18. Captain Ramsay

asked the Secretary of State for Foreign Affairs, whether, in view of the fact that there are nine British consular posts at present open in territory held by the Valencia Government and 14 in the territory held by General Franco, and that it is part of the regular duties of all these consular officers to report promptly on events of interest to His Majesty's Government occurring within their consular districts, he can give comparative figures of the number of political murders and other atrocities committed in each area?

Mr. Eden

I would refer my hon. and gallant Friend to the statement on this subject which my Noble Friend made on 13th July.

Captain Ramsay

Is it not clear from these reports that not only were the greater number of outrages committed on the side of the so-called Spanish Government but that they were the original ones, and that anything done by General Franco has been retaliation?

21. Mr. Benn

asked the Secretary of State for Foreign Affairs whether the evacuation of refugees is, in the view of His Majesty's Government, a breach of the Non-Intervention Agreement in Spain?

26. Miss Rathbone

asked the Secretary of State for Foreign Affairs whether the policy of His Majesty's Government in the matter of evacuating women and children from Spain is regarded by the Government purely as humanitarian action or as implying some degree of military assistance?

Mr. Eden

The degree in which the removal of refugees from a besieged or blockaded place might or might not affect the military situation must depend upon the circumstances of the particular case. His Majesty's Government who, in the evacuation of women and children from Spain during the existing conflict, have acted throughout from purely humanitarian motives, do not consider that the evacuation of civilians from Spain which they have effected or assisted is a breach of the Non-Intervention Agreement or inconsistent with the policy of nonintervention which they have adopted.

Mr. Benn

In view of the speech of the First Lord of the Admiralty on Thursday, will the right hon. Gentleman say whether it is a breach of the Non-Intervention Agreement for our ships to protect a refugee ship when fired at by the enemy?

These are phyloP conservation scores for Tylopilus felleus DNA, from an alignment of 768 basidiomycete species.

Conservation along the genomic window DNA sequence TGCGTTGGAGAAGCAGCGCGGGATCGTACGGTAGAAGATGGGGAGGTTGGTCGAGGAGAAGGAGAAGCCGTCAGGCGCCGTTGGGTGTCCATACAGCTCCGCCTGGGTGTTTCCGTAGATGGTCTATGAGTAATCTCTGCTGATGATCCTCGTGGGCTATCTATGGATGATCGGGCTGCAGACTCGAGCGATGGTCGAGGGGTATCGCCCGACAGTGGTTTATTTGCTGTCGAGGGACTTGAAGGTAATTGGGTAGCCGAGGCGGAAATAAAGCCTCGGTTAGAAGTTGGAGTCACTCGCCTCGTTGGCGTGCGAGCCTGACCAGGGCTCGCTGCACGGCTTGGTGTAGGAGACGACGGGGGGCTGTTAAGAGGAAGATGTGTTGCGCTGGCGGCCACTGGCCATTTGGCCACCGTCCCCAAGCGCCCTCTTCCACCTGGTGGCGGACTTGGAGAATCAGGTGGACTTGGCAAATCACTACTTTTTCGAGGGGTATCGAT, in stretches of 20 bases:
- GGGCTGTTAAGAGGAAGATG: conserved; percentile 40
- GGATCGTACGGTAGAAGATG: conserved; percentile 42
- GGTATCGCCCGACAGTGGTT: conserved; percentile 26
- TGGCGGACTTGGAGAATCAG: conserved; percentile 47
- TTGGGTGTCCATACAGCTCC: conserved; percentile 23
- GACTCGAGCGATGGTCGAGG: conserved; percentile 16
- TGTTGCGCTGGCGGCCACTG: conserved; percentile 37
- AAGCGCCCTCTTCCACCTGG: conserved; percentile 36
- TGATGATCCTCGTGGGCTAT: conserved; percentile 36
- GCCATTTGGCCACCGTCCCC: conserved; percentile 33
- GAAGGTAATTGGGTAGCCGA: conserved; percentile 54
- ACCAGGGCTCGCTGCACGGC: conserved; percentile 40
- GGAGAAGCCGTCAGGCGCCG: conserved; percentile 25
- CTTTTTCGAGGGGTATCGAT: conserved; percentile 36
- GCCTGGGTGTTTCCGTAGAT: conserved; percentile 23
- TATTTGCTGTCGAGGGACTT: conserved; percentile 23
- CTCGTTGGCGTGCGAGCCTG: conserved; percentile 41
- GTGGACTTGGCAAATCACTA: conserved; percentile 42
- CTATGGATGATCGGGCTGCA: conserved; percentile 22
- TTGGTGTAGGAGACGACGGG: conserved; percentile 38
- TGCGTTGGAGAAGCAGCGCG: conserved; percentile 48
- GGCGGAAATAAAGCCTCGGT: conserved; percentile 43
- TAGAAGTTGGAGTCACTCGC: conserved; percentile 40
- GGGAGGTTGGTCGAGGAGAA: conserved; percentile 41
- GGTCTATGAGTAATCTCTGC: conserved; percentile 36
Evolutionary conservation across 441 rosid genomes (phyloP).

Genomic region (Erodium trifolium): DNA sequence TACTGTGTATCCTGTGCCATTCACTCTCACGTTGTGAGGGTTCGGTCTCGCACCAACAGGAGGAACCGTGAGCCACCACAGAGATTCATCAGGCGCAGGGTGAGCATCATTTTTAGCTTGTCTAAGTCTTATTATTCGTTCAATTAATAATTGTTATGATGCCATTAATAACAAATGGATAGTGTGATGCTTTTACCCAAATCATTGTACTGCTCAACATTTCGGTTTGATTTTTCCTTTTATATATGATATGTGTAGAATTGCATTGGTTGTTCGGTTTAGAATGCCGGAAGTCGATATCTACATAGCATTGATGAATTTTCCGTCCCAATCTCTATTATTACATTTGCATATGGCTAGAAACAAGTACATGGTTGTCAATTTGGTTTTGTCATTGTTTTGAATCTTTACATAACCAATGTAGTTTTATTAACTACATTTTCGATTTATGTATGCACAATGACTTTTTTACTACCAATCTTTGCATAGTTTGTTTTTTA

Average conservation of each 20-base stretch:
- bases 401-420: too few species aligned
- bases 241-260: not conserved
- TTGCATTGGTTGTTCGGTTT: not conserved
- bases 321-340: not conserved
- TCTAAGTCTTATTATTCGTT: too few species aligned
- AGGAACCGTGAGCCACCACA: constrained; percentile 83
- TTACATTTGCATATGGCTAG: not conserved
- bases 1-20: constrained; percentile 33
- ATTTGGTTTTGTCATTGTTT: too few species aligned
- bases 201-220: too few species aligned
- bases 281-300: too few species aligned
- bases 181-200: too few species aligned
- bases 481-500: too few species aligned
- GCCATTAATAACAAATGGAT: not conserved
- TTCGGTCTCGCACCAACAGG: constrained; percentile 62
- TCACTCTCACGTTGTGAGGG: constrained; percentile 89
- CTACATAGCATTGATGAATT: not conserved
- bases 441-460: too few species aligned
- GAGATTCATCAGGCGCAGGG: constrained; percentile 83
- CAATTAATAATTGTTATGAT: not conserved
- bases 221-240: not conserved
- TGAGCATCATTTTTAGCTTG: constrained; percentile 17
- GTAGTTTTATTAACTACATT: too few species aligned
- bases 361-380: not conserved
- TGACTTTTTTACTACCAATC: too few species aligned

Mr. Eden

I think the right hon. Gentleman will find that my answer covers the supplementary question which he has asked, and that I made it definite that the action we have taken, in our view, is not a breach of the Non-Intervention Agreement.

Miss Rathbone

Is it not the case that the First Lord definitely stated that in his opinion any kind of evacuation of women and children from a besieged town was a form of assistance, and may we be assured that His Majesty's Government do not share that view?

Mr. Eden

I read with care the speech of my right hon. Friend, and I did not so interpret it. I have said that the action which we have taken is not a breach of the Non-Intervention Agreement.

Vice-Admiral Taylor

While it may not be a contravention of the Non-Intervention Agreement, is it not a fact that it is of direct assistance to those in command of a beleaguered city that there should be an evacuation of refugees?

Mr. Eden

That must depend upon the circumstances of each particular case.

Mr. H. G. Williams

Has the right hon. Gentleman received any requests that these children should also be evacuated from South Wales?

Mr. Thorne


Mr. Noel-Baker

With regard to the refugees in Santander, is it the desire of His Majesty's Government that they should be evacuated, and will the right hon. Gentleman give the same protection as was given at Bilbao?